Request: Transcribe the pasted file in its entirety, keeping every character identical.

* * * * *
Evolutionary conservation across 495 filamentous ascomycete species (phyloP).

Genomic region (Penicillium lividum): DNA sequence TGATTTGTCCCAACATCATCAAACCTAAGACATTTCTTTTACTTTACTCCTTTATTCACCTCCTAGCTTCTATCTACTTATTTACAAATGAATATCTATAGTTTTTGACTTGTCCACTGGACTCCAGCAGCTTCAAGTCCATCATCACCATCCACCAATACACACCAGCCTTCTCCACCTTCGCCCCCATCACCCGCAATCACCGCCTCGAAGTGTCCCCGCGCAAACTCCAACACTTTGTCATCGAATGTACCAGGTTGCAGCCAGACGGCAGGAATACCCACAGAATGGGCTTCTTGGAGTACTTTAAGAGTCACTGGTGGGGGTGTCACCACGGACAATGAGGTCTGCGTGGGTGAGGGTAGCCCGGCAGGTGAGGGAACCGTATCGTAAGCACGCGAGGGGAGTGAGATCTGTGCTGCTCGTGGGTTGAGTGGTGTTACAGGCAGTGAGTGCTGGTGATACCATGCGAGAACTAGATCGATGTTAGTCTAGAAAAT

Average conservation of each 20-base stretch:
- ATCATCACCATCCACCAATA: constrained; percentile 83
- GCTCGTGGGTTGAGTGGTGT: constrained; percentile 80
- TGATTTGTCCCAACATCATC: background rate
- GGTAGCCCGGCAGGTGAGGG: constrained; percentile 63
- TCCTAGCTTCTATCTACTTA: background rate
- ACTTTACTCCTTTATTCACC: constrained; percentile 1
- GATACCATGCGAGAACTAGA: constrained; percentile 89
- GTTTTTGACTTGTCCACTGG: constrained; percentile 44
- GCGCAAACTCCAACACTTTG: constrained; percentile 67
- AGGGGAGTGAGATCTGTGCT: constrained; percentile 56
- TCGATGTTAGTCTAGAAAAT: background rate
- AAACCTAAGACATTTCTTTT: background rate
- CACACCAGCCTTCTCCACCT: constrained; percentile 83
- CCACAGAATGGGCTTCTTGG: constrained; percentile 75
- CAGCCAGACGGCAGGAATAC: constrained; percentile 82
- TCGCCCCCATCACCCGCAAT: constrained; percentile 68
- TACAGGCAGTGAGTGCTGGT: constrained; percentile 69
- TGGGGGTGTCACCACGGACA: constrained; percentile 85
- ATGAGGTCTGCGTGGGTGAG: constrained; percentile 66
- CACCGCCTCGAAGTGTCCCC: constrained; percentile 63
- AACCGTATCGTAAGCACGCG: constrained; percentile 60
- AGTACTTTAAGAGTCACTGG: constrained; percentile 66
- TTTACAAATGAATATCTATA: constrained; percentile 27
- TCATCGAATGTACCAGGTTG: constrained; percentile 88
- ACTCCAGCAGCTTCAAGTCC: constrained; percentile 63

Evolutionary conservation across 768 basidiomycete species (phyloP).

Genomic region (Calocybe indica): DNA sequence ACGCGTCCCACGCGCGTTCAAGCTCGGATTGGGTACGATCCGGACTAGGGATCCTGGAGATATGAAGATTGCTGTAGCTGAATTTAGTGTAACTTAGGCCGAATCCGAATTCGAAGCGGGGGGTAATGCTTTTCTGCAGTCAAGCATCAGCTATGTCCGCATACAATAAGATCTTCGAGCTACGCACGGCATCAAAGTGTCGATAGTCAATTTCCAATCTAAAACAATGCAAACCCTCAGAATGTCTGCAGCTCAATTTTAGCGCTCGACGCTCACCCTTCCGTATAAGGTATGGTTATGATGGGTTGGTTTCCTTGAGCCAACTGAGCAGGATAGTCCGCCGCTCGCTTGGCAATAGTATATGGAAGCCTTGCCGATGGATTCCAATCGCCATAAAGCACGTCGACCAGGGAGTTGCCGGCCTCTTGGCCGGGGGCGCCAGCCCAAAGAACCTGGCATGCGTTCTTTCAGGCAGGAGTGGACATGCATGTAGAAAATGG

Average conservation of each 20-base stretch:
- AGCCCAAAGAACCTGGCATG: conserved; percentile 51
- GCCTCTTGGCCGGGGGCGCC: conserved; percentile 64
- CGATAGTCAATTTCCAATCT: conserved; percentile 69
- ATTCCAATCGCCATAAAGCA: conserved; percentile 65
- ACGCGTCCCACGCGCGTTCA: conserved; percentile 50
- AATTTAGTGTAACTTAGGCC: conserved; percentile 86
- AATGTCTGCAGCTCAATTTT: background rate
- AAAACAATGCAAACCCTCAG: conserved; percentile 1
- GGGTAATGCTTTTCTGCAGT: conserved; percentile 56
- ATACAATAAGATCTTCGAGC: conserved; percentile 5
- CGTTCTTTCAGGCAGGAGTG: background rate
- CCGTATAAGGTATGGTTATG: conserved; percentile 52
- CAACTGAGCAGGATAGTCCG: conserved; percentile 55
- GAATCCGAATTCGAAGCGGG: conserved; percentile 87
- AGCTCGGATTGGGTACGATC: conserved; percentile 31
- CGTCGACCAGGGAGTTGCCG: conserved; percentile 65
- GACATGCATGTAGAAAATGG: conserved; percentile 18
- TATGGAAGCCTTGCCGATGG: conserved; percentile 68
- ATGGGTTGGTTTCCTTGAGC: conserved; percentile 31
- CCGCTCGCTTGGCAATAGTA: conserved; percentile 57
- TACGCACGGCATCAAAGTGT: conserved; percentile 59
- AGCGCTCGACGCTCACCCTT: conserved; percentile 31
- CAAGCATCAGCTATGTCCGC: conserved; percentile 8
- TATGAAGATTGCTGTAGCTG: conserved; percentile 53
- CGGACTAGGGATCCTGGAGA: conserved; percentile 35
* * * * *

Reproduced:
Evolutionary conservation across 495 filamentous ascomycete species (phyloP).

Genomic region (Penicillium lividum): DNA sequence TGATTTGTCCCAACATCATCAAACCTAAGACATTTCTTTTACTTTACTCCTTTATTCACCTCCTAGCTTCTATCTACTTATTTACAAATGAATATCTATAGTTTTTGACTTGTCCACTGGACTCCAGCAGCTTCAAGTCCATCATCACCATCCACCAATACACACCAGCCTTCTCCACCTTCGCCCCCATCACCCGCAATCACCGCCTCGAAGTGTCCCCGCGCAAACTCCAACACTTTGTCATCGAATGTACCAGGTTGCAGCCAGACGGCAGGAATACCCACAGAATGGGCTTCTTGGAGTACTTTAAGAGTCACTGGTGGGGGTGTCACCACGGACAATGAGGTCTGCGTGGGTGAGGGTAGCCCGGCAGGTGAGGGAACCGTATCGTAAGCACGCGAGGGGAGTGAGATCTGTGCTGCTCGTGGGTTGAGTGGTGTTACAGGCAGTGAGTGCTGGTGATACCATGCGAGAACTAGATCGATGTTAGTCTAGAAAAT

Average conservation of each 20-base stretch:
- ATCATCACCATCCACCAATA: constrained; percentile 83
- GCTCGTGGGTTGAGTGGTGT: constrained; percentile 80
- TGATTTGTCCCAACATCATC: background rate
- GGTAGCCCGGCAGGTGAGGG: constrained; percentile 63
- TCCTAGCTTCTATCTACTTA: background rate
- ACTTTACTCCTTTATTCACC: constrained; percentile 1
- GATACCATGCGAGAACTAGA: constrained; percentile 89
- GTTTTTGACTTGTCCACTGG: constrained; percentile 44
- GCGCAAACTCCAACACTTTG: constrained; percentile 67
- AGGGGAGTGAGATCTGTGCT: constrained; percentile 56
- TCGATGTTAGTCTAGAAAAT: background rate
- AAACCTAAGACATTTCTTTT: background rate
- CACACCAGCCTTCTCCACCT: constrained; percentile 83
- CCACAGAATGGGCTTCTTGG: constrained; percentile 75
- CAGCCAGACGGCAGGAATAC: constrained; percentile 82
- TCGCCCCCATCACCCGCAAT: constrained; percentile 68
- TACAGGCAGTGAGTGCTGGT: constrained; percentile 69
- TGGGGGTGTCACCACGGACA: constrained; percentile 85
- ATGAGGTCTGCGTGGGTGAG: constrained; percentile 66
- CACCGCCTCGAAGTGTCCCC: constrained; percentile 63
- AACCGTATCGTAAGCACGCG: constrained; percentile 60
- AGTACTTTAAGAGTCACTGG: constrained; percentile 66
- TTTACAAATGAATATCTATA: constrained; percentile 27
- TCATCGAATGTACCAGGTTG: constrained; percentile 88
- ACTCCAGCAGCTTCAAGTCC: constrained; percentile 63

Evolutionary conservation across 768 basidiomycete species (phyloP).

Genomic region (Calocybe indica): DNA sequence ACGCGTCCCACGCGCGTTCAAGCTCGGATTGGGTACGATCCGGACTAGGGATCCTGGAGATATGAAGATTGCTGTAGCTGAATTTAGTGTAACTTAGGCCGAATCCGAATTCGAAGCGGGGGGTAATGCTTTTCTGCAGTCAAGCATCAGCTATGTCCGCATACAATAAGATCTTCGAGCTACGCACGGCATCAAAGTGTCGATAGTCAATTTCCAATCTAAAACAATGCAAACCCTCAGAATGTCTGCAGCTCAATTTTAGCGCTCGACGCTCACCCTTCCGTATAAGGTATGGTTATGATGGGTTGGTTTCCTTGAGCCAACTGAGCAGGATAGTCCGCCGCTCGCTTGGCAATAGTATATGGAAGCCTTGCCGATGGATTCCAATCGCCATAAAGCACGTCGACCAGGGAGTTGCCGGCCTCTTGGCCGGGGGCGCCAGCCCAAAGAACCTGGCATGCGTTCTTTCAGGCAGGAGTGGACATGCATGTAGAAAATGG

Average conservation of each 20-base stretch:
- AGCCCAAAGAACCTGGCATG: conserved; percentile 51
- GCCTCTTGGCCGGGGGCGCC: conserved; percentile 64
- CGATAGTCAATTTCCAATCT: conserved; percentile 69
- ATTCCAATCGCCATAAAGCA: conserved; percentile 65
- ACGCGTCCCACGCGCGTTCA: conserved; percentile 50
- AATTTAGTGTAACTTAGGCC: conserved; percentile 86
- AATGTCTGCAGCTCAATTTT: background rate
- AAAACAATGCAAACCCTCAG: conserved; percentile 1
- GGGTAATGCTTTTCTGCAGT: conserved; percentile 56
- ATACAATAAGATCTTCGAGC: conserved; percentile 5
- CGTTCTTTCAGGCAGGAGTG: background rate
- CCGTATAAGGTATGGTTATG: conserved; percentile 52
- CAACTGAGCAGGATAGTCCG: conserved; percentile 55
- GAATCCGAATTCGAAGCGGG: conserved; percentile 87
- AGCTCGGATTGGGTACGATC: conserved; percentile 31
- CGTCGACCAGGGAGTTGCCG: conserved; percentile 65
- GACATGCATGTAGAAAATGG: conserved; percentile 18
- TATGGAAGCCTTGCCGATGG: conserved; percentile 68
- ATGGGTTGGTTTCCTTGAGC: conserved; percentile 31
- CCGCTCGCTTGGCAATAGTA: conserved; percentile 57
- TACGCACGGCATCAAAGTGT: conserved; percentile 59
- AGCGCTCGACGCTCACCCTT: conserved; percentile 31
- CAAGCATCAGCTATGTCCGC: conserved; percentile 8
- TATGAAGATTGCTGTAGCTG: conserved; percentile 53
- CGGACTAGGGATCCTGGAGA: conserved; percentile 35